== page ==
Anyway, from a UK perspective I am glad I don’t have to make the choice between supporting this kind of tour at the O2 or where ever and not seeing them at all. Already faced with that issue this summer with Cheap Trick who are, for reasons best known to Live Nation, out on the road opening for Journey.

No US West Coast tour dates. I was perplexed by the last 2 Yes tours to the US West Coast. I didn’t go to either because they were way outside of city centers and difficult for me to get to. I don’t know if they were well-attended or not. Maybe some one who does know can chime in. I’m sure the logistics and economics of a tour are difficult to navigate. Hope to see them again someday.

All tours, especially solo tours are now calculated down to the penny to ensure the desired profit. Venues take a ticket haircut, bands often times now will default to the venue with the lowest haircut and that is probably why YES wasn’t playing city centers. Shopping venues was always part of putting together a tour, now with increase costs it is essential to the band / artist actually making a profit for their effort.

I have a question: Does anyone have evidence of how Robert Moog pronounced his name? In North America, where he was from, that name is traditionally pronounced “mogue” — for instance, in the case of the great goaltender Andy Moog. But I hear people saying: “muhg.” (The best I can do phonetically in this format.) It’s a small difference in the end, one might say, but a large difference given the importance of his work to the music we love. Also, I know it seemed to have meant much to Phil Lynott’s mother once his name was pronounced correctly: Lie-Not.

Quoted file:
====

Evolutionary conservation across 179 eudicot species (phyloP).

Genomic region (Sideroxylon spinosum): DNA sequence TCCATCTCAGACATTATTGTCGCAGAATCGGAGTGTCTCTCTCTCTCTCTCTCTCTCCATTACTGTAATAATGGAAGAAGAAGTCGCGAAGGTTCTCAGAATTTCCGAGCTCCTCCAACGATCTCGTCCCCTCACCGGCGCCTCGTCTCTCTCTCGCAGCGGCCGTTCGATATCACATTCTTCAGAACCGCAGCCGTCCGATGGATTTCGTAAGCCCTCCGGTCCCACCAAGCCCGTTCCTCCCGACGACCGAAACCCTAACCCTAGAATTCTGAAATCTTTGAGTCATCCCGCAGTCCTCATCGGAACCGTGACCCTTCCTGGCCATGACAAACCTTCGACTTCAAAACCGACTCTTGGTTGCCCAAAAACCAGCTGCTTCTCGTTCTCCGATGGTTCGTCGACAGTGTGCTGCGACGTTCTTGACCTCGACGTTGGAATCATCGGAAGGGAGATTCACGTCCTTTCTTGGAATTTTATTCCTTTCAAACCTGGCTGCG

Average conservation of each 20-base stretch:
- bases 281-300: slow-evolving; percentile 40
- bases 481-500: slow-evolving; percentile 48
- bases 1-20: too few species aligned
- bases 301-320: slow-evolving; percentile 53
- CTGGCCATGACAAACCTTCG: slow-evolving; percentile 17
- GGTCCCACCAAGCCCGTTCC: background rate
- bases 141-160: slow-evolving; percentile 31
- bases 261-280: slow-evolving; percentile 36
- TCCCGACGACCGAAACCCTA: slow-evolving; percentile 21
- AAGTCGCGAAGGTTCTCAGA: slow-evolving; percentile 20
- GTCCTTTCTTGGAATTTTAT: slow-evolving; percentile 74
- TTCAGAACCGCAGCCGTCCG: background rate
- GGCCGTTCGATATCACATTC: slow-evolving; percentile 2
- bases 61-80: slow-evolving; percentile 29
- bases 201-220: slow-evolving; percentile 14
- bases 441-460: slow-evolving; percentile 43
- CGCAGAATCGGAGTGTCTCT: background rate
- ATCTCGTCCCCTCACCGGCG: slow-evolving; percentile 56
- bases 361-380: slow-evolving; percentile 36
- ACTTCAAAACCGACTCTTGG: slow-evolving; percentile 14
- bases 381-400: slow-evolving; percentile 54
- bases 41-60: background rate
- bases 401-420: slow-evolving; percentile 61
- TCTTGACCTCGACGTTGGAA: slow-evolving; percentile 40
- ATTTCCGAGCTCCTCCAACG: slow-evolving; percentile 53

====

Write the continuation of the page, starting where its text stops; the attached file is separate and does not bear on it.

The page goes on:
Thank you — and in no way do I mean disrespect to anyone. I just want to get the answer and to (potentially) keep from making a mistake that I have since I was a young man.

Hi, Aaron. The answer is that Moog rhymes with rogue, according to his daughter, Michelle, whom I’m friends with. But Michelle accepts, as did Bob, that people say it as it rhymes with Goog, as in Google. BTW, a visit to the Moog museum, and the factory, is essential when going to Asheville, North Carolina.

Thanks, Doug. Very helpful. That was what I suspected, but as I said, I was unsure.

I was in Asheville a few years ago, but was unaware of the Moogseum. Maybe one day. Also, that’s a great picture.


The Moogseum opened less than 5 years ago in Asheville, North Carolina. I can highly recommend it to anyone into keyboards, theremins or Dr. Bob Moogs work. And don’t forget The Moog Store factory, also a real treat to see. The Moog Foundation office is downtown near the museum but not open to the general public, although Michelle gave me and my wife a private tour years ago, after our lunch with her at Bob’s favorite Asheville restaurant, Salsa’s.

Just adding my two pence. I only bought my tickets for the Fort Worth, Texas show because Yes is on the bill. Deep Purple was advertised for a long time before Yes was added.

Side note: I learned of Yes’s involvement due to Episode 623.